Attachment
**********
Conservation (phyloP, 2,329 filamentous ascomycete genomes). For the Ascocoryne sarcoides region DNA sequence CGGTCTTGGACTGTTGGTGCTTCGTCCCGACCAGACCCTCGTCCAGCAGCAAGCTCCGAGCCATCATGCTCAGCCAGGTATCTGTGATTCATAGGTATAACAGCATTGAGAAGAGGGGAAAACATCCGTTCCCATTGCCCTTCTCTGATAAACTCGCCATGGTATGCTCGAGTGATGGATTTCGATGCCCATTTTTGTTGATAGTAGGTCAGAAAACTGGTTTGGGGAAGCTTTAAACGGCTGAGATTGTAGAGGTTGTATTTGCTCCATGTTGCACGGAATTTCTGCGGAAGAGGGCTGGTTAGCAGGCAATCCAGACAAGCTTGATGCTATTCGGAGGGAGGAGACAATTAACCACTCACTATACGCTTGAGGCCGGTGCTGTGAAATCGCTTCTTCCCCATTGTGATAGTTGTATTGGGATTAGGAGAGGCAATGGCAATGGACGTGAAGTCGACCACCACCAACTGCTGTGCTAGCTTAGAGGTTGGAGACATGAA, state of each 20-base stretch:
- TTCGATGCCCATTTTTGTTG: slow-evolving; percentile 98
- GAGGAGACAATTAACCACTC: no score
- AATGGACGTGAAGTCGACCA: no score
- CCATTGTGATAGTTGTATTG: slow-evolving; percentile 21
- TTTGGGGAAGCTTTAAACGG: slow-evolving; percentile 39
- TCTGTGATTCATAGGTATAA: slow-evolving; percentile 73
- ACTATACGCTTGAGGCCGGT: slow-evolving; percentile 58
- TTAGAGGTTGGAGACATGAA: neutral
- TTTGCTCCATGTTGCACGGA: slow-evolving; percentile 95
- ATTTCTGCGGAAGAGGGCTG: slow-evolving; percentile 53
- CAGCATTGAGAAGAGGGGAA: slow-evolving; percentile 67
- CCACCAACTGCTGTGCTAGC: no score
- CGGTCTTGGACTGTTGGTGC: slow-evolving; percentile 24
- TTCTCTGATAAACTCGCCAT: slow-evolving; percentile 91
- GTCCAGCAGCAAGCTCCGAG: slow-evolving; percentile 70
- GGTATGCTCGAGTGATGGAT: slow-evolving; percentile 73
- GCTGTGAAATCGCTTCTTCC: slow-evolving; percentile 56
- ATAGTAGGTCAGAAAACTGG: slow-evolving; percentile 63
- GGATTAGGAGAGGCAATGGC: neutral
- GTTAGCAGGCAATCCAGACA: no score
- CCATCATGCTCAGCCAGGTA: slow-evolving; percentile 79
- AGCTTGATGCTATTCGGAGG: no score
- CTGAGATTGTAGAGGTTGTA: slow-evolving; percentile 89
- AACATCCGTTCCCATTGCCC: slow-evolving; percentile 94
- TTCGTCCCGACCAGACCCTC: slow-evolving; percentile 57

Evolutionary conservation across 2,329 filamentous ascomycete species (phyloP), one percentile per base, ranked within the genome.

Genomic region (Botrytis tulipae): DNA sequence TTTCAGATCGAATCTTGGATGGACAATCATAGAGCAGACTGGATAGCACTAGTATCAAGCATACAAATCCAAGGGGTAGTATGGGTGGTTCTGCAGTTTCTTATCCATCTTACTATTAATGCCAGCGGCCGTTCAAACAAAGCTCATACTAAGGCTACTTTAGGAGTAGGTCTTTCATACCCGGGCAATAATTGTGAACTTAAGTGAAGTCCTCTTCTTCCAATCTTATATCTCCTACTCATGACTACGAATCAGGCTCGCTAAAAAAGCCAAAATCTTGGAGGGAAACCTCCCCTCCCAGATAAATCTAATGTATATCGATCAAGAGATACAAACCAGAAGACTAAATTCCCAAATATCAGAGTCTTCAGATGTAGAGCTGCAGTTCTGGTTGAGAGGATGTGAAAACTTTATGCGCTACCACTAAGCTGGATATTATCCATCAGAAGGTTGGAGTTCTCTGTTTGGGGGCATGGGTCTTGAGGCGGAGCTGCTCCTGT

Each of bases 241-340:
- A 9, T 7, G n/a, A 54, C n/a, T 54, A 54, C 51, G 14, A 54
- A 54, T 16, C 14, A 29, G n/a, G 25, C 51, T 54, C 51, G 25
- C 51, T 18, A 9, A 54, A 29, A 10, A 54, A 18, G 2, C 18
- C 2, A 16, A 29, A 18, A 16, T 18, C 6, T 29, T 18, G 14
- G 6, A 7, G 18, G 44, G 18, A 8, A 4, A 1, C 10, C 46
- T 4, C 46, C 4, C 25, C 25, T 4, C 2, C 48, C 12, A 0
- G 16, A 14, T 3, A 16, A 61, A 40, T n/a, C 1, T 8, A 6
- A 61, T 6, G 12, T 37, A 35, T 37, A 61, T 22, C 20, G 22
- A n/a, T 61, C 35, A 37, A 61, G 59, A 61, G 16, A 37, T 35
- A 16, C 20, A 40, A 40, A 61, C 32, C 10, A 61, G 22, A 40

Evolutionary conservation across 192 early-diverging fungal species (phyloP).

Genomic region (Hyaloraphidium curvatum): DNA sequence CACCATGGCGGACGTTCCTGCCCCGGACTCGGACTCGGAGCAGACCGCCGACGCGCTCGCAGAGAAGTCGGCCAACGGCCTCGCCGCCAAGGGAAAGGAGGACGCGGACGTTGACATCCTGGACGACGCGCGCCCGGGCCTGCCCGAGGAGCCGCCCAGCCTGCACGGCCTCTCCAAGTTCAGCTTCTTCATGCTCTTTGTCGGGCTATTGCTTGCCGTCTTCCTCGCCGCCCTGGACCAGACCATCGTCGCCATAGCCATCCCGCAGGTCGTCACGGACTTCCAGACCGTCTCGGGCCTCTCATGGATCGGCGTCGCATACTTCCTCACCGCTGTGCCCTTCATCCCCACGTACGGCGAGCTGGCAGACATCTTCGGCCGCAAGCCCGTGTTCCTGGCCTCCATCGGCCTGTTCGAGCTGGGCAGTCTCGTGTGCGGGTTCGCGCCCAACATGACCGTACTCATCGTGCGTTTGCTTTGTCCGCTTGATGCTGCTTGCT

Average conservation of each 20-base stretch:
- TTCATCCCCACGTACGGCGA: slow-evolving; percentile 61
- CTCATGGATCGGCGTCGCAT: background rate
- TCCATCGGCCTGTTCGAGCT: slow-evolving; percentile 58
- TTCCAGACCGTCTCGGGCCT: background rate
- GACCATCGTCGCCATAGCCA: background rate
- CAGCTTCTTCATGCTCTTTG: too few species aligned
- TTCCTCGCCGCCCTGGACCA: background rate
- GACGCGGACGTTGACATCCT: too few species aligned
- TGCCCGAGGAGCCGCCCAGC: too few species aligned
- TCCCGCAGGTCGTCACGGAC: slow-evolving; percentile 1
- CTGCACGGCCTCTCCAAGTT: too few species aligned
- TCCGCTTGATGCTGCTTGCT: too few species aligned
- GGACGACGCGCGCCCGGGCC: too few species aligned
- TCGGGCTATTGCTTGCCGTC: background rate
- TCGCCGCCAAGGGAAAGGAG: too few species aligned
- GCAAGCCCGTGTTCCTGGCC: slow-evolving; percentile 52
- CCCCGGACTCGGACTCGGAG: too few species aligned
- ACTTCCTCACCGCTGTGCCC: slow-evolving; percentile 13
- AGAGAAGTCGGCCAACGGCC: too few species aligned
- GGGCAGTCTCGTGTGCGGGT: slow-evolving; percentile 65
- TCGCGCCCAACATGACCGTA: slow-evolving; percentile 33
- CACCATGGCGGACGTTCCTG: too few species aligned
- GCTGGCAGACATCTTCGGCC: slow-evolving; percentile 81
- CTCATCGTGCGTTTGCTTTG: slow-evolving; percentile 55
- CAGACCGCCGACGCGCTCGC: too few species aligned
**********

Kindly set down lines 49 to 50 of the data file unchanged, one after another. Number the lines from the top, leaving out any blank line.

- TTCCTCGCCGCCCTGGACCA: background rate
- GACGCGGACGTTGACATCCT: too few species aligned